- The Dubai mGovernment Initiative aims to harness the power of smartphones and make way for all possible services on mobile platforms. The goal is to integrate public agencies, systems and infrastructures into one holistic system. Dubai have a clear-cut vision about mGovernment services. They know that it will be vital more innovation and public-private partnership.
Challenges in the face of Dubai’s Smart City dreams
Dubai face unique challenges in:
- Water and energy security, transportation and mobility, sustainable development and citizen engagement.
- Create awareness among the citizens when launching smart city services in order they will be able to use them easily and effectively.
- Get public participation in designing and organizing the transport network be it public transport or roads, in their area.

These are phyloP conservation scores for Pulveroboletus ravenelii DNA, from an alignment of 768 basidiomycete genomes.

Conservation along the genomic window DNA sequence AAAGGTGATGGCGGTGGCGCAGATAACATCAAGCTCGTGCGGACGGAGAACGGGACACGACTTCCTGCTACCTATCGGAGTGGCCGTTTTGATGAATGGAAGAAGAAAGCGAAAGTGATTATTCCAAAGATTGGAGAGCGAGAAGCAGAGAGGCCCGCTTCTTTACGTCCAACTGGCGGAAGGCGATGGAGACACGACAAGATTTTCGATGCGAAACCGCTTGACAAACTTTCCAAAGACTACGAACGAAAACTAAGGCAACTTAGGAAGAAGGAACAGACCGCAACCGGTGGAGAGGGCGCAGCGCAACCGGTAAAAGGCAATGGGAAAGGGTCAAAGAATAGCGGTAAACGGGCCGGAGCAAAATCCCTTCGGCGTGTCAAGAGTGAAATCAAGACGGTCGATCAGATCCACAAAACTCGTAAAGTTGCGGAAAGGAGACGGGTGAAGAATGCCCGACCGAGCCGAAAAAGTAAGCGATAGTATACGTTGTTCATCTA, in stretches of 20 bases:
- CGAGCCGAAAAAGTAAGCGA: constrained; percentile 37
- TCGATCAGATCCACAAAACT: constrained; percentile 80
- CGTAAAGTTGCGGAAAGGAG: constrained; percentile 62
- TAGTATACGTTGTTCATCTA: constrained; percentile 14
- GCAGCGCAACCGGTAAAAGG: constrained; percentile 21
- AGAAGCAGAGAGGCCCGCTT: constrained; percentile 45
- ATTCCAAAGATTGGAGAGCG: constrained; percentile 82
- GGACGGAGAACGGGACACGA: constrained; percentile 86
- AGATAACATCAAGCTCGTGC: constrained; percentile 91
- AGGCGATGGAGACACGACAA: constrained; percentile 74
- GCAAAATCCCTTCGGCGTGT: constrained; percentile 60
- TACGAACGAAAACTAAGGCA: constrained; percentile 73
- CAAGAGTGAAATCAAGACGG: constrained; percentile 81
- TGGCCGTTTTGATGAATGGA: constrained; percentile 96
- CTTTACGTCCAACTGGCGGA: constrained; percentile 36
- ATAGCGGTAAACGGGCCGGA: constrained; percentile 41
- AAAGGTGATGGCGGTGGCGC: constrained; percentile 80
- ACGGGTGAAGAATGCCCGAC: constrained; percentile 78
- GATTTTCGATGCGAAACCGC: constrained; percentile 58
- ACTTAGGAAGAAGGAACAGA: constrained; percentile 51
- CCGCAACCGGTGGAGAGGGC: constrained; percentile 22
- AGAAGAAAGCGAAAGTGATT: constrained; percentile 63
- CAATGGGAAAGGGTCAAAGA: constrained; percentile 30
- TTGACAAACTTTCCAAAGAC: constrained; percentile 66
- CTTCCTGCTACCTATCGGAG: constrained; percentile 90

- For foreign residents (property website ae recently gave a deeper insight into the type of things that bother them in Dubai. Its “Happiness Survey” asked almost 2,000 Dubai UK residents what annoys them most about living here and the results came back: Disruption and mess from on-going construction work, traffic congestion, and living too far from work were the top three, followed by “feelings of isolation” and living too far from shops, restaurants and Dubai Metro.
- Dubai could face is how to oversee resources to implement the Free City Wi-Fi project, which would feature free Wi-Fi in all public places.
- Connecting the Ultra-modern public transportation – Dubai International Airport and new Airports Al Maktoum International Airport, Metro network, Jebel Ali Port Port.
- Tourism targets – The main challenge is to deliver to around 60 hotels per year for at least three years. Other looming challenges are the impact of demand on construction materials, labour and funding, which is likely to drive overall development costs higher. Additionally, high demand for quality sites will drive an increase in land prices, thereby reducing investor returns